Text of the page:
January Highlights

For the month of January, if you donate blood at Dartmouth-Hitchcock Medical Center in Lebanon, New Hampshire, they will buy a children’s book from The Norwich Bookstore to donate to the kids at CHaD (Children’s Hospital at Dartmouth-Hitchcock). So, you can do two good deeds at once: help save someone’s life, and give a kid a book. Get all the details and schedule your donation on the DHMC website.

The Visiting Writers for the Winter Residency at VCFA in Montpelier, Vermont, will be giving readings January 3 through 5 at the chapel in College Hall at 7:00 pm. Carmen Maria Machado will read on January 3, Terrance Hayes on January 4, and Liara Tamani on January 5.

Start your new year off right with Bennington College’s Writers Reading Series in Bennington, Vermont, which begins on Thursday, January 3 with Douglas Bauer and Carmen Gimenez Smith. The series wraps up on Friday, January 11 with Garth Greenwell and Mark Wunderlich. All readings are held at the College’s Tishman Lecture Hall, from 7:00 to 8:00 pm (except for the January 10 reading, which begins at 7.30 pm).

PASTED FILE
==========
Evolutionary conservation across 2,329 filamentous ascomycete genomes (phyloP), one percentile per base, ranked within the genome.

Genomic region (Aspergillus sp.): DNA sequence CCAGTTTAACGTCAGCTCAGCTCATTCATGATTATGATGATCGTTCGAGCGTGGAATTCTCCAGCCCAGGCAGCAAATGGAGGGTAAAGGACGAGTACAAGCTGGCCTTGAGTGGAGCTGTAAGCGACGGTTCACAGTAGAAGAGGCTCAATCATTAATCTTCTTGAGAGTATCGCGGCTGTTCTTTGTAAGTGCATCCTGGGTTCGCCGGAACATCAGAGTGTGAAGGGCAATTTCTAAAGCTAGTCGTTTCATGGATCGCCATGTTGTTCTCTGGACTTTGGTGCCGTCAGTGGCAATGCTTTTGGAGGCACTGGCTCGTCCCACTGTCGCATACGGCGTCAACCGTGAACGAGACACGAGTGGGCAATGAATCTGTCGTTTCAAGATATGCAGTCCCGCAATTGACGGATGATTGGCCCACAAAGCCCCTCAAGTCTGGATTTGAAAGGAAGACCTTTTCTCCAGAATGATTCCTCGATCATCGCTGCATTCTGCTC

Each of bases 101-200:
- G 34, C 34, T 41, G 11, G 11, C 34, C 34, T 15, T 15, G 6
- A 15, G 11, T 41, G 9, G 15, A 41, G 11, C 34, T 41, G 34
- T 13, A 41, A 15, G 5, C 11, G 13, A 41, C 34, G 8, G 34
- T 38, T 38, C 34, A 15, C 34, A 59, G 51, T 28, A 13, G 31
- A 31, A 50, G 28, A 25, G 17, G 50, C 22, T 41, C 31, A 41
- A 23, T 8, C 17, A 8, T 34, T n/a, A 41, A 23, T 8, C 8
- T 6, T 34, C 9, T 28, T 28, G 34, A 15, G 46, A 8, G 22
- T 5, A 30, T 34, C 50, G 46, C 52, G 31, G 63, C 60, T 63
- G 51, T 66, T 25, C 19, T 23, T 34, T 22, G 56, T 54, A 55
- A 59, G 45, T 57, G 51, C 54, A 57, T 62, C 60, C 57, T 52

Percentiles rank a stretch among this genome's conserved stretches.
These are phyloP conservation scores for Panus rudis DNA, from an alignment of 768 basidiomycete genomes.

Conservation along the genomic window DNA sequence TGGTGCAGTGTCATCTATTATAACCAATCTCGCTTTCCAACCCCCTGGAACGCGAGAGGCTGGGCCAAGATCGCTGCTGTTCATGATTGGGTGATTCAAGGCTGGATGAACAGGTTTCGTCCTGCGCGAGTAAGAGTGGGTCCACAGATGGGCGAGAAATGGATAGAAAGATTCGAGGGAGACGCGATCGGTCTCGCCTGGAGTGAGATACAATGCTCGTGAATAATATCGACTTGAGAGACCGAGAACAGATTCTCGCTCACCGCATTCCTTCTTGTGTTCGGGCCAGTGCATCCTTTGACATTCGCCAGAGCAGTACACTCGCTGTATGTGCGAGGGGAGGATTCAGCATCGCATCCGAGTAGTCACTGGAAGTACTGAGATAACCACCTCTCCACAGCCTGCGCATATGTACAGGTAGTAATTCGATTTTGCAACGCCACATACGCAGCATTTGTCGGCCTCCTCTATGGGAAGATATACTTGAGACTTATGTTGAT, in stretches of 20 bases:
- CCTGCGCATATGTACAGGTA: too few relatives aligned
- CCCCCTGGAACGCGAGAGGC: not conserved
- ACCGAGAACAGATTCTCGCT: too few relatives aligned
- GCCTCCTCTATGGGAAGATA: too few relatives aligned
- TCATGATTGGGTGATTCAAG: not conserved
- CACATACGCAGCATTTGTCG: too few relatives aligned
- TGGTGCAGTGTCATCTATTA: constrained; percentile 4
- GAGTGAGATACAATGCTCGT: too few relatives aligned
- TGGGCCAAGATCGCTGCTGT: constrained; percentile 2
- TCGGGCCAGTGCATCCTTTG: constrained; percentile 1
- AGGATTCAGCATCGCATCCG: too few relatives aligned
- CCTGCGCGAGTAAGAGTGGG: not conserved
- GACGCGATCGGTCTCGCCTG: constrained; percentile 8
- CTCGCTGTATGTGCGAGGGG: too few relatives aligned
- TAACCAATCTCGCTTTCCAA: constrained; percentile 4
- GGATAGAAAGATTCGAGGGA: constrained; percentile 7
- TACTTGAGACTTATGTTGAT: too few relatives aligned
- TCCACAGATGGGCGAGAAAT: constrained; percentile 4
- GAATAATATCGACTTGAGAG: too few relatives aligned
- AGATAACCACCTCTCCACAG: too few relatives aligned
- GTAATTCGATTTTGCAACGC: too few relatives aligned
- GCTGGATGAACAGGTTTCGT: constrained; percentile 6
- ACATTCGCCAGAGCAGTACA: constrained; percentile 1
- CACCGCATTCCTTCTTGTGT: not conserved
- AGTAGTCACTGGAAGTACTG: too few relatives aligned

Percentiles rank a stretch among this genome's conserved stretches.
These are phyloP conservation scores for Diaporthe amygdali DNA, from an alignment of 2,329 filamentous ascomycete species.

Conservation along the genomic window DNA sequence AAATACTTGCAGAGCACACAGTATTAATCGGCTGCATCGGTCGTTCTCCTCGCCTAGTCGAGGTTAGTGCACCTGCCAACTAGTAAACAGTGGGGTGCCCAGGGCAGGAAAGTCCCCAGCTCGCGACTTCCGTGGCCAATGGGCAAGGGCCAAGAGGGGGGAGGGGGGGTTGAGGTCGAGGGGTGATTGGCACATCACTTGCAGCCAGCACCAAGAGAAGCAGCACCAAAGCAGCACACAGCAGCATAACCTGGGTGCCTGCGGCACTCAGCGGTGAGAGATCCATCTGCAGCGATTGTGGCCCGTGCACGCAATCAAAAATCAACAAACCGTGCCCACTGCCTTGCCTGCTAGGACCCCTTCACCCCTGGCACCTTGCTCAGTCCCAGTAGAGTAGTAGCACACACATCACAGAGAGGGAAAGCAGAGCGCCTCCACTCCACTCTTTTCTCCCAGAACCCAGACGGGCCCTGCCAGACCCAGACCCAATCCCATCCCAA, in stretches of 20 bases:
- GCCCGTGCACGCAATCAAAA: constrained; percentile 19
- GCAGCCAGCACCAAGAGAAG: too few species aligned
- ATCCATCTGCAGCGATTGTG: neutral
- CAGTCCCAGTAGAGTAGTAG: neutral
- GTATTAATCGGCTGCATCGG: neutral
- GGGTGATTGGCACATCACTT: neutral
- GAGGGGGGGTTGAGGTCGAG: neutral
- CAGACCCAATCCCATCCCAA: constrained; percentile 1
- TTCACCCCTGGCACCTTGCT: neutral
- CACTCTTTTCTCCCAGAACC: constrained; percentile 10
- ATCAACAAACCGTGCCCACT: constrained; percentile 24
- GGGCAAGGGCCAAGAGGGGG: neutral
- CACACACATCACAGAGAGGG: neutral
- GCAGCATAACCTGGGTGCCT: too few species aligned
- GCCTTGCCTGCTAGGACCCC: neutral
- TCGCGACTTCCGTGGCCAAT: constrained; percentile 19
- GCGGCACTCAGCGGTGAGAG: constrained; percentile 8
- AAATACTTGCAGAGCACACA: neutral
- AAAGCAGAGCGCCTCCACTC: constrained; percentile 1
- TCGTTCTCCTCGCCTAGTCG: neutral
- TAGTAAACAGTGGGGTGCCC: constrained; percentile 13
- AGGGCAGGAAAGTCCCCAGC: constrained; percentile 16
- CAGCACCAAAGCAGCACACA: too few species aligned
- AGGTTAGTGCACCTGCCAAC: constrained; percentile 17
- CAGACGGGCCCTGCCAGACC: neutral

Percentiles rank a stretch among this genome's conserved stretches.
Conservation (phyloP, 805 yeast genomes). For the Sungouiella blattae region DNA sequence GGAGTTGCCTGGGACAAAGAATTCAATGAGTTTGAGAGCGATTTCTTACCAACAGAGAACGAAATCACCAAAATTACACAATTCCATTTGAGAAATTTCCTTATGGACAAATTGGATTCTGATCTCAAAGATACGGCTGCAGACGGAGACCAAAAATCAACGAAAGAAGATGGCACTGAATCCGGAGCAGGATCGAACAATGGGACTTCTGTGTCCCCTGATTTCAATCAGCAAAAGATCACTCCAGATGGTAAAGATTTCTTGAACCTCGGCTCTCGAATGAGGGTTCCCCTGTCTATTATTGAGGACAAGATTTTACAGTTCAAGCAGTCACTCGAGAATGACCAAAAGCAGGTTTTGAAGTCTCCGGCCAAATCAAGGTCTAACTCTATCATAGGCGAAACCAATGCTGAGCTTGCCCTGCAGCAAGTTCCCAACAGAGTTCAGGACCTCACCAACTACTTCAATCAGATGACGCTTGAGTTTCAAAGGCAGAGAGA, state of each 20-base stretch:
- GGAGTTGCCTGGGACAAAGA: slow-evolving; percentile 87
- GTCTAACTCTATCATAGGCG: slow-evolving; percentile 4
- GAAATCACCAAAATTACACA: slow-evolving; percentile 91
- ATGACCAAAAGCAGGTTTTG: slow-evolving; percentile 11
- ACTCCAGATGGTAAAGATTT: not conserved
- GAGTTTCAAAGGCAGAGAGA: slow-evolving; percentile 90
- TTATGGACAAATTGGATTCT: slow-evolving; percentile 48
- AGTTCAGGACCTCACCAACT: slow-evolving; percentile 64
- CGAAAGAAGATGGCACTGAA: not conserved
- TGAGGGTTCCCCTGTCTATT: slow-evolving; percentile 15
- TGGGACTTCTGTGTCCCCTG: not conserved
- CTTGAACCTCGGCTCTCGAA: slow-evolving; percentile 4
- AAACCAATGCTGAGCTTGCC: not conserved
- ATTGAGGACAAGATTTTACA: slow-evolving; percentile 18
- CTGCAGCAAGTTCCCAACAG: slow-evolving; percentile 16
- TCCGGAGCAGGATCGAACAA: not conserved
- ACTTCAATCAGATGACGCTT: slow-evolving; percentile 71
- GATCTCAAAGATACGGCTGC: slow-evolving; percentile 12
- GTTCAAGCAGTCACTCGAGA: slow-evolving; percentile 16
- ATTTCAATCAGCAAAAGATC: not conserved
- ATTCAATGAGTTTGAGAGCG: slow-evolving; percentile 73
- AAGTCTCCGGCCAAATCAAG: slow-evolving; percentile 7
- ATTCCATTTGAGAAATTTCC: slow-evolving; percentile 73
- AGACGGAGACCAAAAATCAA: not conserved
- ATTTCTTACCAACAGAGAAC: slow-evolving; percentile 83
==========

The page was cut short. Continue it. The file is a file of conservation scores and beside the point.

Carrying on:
Chana Porter. Photo by Stella Kalinina

Chana Porter. Photo by Stella Kalinina

Hannah Tinti and Chana Porter will be reading at the Haybarn Theater at Goddard College in Plainfield, Vermont, on Monday, January 7 and Tuesday, January 9, respectively. Both readings begin at 7:00 pm.

On Thursday, January 17, Jonathan Miles will be in conversation with New York Times book critic, Dwight Garner, at The Northshire Bookstore in Manchester, Vermont. The event begins at 6:00 pm.

Thomas Christopher Greene, president of VCFA, will be at Phoenix Books, in Essex, Vermont, on Tuesday, January 22 at 6:30 pm and at The Northshire Bookstore, in Manchester, Vermont, on Thursday, January 24, at 6:00 pm with his latest novel, The Perfect Liar. The official book launch will take place at Bear Pond Books in Montpelier, Vermont, on Tuesday, January 29.

Kevin Young

Kevin Young